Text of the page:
This month, Netflix released their documentary on Amanda Knox, the American exchange student who served time in an Italian prison for murdering her roommate. The case and trial were international sensations, but getting Amanda to talk on camera has proven elusive for many reporters. The documentarians for this project went to great lengths to secure her participation and make the most of it by anchoring the narrative through her.
The result is an arresting and haunting telling through the eyes of a young woman who has spent her adulthood having other people tell her who she is.
For anyone unfamiliar with the case, Knox was living in the Italian town of Perugia in November 2007. After a week-long whirlwind romance, she and her boyfriend, Rafaelle Sollecito, were arrested for the murder of her roommate, Meredith Kercher. Both maintained their innocence, but were found guilty. On appeal, an Italian court found that the original investigation was botched and evidence was compromised. After a fight which lasted nearly a decade, the two have been completely exonerated of the crime. Another man, Rudy Guede, has since been found guilty and is serving time for the crime.
There are many threads to unravel in this case and the constrained and well-done documentary - just 92 minutes in length - focuses on the thread of tabloid sensationalism. As Kercher was British, the British press is a large part of this story and journalist Nick Pisa offers insight to that effect. The difference between Italian courts of law and American are also highlighted, as well as the perceptions of sex and young women that Western culture seems to hold. All of these are worthy rabbit trails to chase, worthy conversations to have.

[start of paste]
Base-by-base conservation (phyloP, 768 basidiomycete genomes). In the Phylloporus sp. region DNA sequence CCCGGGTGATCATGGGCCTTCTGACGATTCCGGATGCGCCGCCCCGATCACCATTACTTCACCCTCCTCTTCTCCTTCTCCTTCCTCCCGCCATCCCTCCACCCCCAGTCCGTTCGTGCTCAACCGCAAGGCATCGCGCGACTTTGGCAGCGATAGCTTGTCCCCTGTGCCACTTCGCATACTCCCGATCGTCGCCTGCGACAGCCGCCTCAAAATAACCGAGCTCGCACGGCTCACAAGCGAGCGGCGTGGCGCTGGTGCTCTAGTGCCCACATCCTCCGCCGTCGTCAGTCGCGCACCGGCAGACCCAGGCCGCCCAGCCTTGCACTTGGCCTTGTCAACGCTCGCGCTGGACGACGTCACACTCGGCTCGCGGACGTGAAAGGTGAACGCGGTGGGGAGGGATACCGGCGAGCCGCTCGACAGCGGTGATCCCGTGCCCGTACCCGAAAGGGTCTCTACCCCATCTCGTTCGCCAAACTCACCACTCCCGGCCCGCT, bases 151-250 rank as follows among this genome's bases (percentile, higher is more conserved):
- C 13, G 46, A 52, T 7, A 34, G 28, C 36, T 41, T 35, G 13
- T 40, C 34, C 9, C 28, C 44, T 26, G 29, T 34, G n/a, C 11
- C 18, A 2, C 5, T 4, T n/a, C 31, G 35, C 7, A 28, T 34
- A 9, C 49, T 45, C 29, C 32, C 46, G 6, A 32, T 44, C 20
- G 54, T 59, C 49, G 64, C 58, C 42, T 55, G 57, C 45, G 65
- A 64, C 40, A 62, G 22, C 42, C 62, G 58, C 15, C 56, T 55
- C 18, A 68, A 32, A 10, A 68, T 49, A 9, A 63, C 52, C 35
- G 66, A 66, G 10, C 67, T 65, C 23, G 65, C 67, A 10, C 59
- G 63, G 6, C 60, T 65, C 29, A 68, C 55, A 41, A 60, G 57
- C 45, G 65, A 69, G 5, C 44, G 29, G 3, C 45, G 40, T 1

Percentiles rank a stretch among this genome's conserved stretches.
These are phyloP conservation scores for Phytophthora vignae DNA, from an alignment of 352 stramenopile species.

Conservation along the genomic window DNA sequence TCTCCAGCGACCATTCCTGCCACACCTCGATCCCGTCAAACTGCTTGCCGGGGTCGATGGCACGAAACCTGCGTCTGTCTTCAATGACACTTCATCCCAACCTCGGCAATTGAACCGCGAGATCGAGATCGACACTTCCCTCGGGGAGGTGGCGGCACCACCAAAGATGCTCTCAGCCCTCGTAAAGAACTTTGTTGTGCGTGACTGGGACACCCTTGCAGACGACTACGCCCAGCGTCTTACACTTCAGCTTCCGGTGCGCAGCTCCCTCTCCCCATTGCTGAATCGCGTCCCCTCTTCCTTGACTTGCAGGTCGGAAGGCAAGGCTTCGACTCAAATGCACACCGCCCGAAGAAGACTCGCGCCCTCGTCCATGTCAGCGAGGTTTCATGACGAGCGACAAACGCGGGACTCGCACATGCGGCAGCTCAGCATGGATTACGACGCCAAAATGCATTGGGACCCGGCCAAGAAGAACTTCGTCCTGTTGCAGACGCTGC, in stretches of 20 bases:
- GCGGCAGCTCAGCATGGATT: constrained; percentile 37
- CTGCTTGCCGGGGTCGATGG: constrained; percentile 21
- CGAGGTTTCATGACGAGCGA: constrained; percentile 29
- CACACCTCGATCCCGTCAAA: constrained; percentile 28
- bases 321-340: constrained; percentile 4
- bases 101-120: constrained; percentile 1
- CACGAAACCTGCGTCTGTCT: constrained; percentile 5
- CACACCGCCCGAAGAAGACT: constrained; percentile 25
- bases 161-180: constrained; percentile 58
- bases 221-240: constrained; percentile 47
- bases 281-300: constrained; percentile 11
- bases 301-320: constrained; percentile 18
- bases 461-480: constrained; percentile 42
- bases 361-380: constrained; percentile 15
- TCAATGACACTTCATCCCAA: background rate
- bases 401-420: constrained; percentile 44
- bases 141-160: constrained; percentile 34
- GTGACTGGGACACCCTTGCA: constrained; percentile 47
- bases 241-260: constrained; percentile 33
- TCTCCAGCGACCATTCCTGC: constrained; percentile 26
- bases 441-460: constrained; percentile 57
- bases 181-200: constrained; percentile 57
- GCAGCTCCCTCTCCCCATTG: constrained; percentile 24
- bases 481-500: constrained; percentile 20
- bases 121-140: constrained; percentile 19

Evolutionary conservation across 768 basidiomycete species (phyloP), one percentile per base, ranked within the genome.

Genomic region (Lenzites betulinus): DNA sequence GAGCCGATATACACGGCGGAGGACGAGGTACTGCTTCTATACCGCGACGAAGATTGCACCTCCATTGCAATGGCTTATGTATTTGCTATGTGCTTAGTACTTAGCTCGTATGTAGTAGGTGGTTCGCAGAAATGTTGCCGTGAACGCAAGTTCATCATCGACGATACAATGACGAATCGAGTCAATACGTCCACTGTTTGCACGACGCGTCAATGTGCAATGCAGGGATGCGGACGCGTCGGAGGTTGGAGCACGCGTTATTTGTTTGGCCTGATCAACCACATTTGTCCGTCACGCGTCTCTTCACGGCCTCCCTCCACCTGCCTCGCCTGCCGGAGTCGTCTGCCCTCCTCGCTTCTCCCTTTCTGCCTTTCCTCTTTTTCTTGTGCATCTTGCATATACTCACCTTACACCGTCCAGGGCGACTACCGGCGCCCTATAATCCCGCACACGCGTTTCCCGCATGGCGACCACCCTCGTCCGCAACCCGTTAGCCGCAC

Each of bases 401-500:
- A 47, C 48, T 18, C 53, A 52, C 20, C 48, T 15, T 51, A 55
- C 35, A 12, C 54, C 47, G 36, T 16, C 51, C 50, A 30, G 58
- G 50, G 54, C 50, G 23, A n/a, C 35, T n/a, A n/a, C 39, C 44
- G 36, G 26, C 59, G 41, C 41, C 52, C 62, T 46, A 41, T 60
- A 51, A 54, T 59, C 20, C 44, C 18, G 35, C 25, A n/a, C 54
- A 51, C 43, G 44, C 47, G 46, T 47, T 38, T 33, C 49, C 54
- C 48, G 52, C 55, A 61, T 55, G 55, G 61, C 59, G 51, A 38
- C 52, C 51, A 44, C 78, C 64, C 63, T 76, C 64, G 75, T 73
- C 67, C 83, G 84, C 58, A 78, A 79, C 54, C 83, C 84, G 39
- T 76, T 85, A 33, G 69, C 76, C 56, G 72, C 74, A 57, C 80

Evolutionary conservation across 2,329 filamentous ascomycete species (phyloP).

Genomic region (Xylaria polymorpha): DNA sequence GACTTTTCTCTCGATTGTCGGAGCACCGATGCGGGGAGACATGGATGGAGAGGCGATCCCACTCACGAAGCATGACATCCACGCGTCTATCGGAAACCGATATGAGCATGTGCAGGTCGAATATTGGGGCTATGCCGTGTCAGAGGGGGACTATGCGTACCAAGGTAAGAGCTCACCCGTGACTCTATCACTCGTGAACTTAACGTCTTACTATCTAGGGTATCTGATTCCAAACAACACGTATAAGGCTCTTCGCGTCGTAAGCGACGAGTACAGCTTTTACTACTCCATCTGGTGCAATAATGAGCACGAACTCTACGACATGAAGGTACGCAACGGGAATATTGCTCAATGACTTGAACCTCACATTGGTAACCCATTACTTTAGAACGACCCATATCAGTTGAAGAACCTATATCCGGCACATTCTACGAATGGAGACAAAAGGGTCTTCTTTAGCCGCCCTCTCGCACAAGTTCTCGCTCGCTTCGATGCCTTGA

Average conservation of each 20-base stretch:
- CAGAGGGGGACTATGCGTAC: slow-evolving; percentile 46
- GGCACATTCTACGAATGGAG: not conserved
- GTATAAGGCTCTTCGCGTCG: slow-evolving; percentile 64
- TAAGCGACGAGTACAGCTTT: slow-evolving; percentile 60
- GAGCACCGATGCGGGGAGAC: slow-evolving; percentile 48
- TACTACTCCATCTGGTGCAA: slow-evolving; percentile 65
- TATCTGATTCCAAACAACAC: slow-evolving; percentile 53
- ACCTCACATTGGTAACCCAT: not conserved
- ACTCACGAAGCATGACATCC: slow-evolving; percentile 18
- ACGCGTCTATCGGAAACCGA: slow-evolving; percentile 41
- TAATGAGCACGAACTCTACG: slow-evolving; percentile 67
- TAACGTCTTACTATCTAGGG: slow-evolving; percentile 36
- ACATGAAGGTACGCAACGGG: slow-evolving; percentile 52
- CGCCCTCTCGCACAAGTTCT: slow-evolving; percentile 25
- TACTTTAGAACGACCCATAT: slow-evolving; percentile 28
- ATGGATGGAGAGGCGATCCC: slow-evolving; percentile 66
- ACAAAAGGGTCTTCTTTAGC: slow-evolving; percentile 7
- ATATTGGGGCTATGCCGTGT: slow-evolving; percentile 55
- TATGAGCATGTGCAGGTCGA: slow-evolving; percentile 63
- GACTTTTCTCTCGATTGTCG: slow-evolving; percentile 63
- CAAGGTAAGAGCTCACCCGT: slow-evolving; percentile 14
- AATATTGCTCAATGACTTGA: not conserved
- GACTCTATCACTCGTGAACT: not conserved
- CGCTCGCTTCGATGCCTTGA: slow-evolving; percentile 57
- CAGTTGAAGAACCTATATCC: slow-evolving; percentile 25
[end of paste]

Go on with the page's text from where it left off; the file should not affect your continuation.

I watched the documentary several weeks ago and have not been able to get it out of my mind. What keeps reverberating is the fact that people decided who Knox was, what the essence of her was, what kind of person she was, based on hearsay and a few photographs. This happens all the time in our era of blurry lines between public and private, but the consequences aren't always so intense.
In the court of public opinion, Knox didn't grieve correctly. A simple Google image search for Knox even now will produce photos such as this one, and media commentators tripped all over themselves to analyze her potential as a criminal. The documentary reminds us that her diary was leaked to the Italian press, that she was painted in the media as having devious sexual tastes, that photos from her MySpace page were entered into evidence as character pieces. It's also clear that the Italian authorities decided Knox was guilty almost immediately and saw all of the evidence at the crime scene through that lens.
We can talk at length about what grief is "supposed" to look like, but what I want to focus on here is the "supposed". There are so many facets of our personality which require unpacking, but the perception of others will outweigh truth almost every time. Some commentators have questioned as to whether she is on the autism spectrum, and others have posited that she is simply odd. Whatever the reasoning or explanation behind some of her behaviors and decisions (smiling in court, going lingerie shopping in the days following the murder, cartwheels in prison hallways), what is most significant to me is that public perception is what drove court decisions in this case.
Perception is reality, we're told, or the other idiom that politics is perception. Public figures are crafted entities, engineered to be most favorable to the perceptions of the masses. Do we remember, however, that the strength of that carries into all of our lives? Yes, perception is reality, but it is our reality. This is why empathy is so important as a life skill; it's the ability to realize our perception may be flawed and there may be another story.
I frequently work with leaders who struggle with this. They know they must be empathetic, but have no real idea how to put it into practice. They'll tell me of a conflict in their organization and I'll ask how a certain employee or team member feels and they'll say that they think or they assume or something like that. "So you haven't actually asked them?" I say and the person admits that no, they haven't asked. I then usually recommend they start there; after all, leadership is about knowing how to ask the right questions so you can make informed choices.
If Amanda Knox is anything, it's a stark reminder that perceptions without verification can be traumatic and misleading. This is as true for Meredith Kercher's family, who still maintain that the exoneration is wrong and the original pair are guilty, as it is for Knox and Sollecito and their families. It is also certainly true for a thousand moments, large and small, throughout our days and lives and a reminder worth heeding.